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Power/Alternative Energy  

A new technique cools electronic devices 25% faster

Posted: 12 Apr 2012     Print Version  Bookmark and Share

Keywords:grapheme  copper  indium-graphene 

A North Carolina State University researcher claims to have developed a more efficient, less expensive way of cooling electronic devices – particularly devices that generate a lot of heat, such as lasers and power devices.

By fabricated heat spreaders from a unique copper-graphene composite and connecting it to microchips using an indium-graphene interface film, heat is dissipated 25 per cent faster than with the pure copper heat spreaders used today. The techniques is also cheaper to produce, since it uses less copper that conventional heat spreaders, and will be particularly useful for electronic devices that generate a lot of heat, such as lasers and power semiconductors.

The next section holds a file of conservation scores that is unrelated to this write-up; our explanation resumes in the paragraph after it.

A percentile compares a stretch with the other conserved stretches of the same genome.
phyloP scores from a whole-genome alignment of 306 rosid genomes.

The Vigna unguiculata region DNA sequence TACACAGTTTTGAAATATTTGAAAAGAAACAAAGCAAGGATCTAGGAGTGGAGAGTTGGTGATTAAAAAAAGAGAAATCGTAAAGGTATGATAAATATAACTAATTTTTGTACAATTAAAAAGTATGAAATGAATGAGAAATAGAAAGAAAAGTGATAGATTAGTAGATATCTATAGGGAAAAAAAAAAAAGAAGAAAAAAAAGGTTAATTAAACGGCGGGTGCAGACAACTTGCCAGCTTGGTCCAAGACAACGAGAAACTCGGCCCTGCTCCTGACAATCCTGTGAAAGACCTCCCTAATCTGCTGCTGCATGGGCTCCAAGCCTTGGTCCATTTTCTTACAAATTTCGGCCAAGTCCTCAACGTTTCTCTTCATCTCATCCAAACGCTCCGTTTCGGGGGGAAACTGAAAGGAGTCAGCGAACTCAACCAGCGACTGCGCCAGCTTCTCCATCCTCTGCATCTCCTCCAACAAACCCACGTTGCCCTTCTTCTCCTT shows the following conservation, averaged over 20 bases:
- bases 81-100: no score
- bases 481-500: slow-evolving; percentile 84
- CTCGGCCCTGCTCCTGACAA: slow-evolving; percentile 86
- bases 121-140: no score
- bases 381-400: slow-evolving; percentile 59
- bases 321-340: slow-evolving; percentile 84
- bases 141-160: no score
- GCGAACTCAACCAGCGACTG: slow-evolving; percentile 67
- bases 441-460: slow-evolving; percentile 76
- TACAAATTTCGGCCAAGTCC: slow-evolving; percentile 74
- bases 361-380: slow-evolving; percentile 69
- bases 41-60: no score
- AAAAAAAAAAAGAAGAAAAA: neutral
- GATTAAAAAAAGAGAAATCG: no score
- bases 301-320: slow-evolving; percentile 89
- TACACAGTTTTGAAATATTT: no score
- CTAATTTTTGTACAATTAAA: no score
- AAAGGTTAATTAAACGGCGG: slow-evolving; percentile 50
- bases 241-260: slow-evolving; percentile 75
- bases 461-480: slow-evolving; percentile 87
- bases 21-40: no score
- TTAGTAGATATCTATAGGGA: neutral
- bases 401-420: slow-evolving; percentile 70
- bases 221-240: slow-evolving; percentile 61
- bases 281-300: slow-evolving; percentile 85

"Both the copper-graphene and indium-graphene have higher thermal conductivity, allowing the device to cool efficiently," said Jag Kasichainula, an associate professor of materials science and engineering at NC State.

According to him, the copper-graphene composite can be deposited in films as thin as 200 microns, according to the effective medium approximation (EMA) method of modelling thermal conductivity and determining the interfacial thermal conductance between copper and graphene.

Kasichainula has also created a blueprint for manufacturers wishing to quickly retool for fabrication of the graphene-copper heat spreader using an electrochemical deposition process.

- R. Colin Johnson
  EE Times





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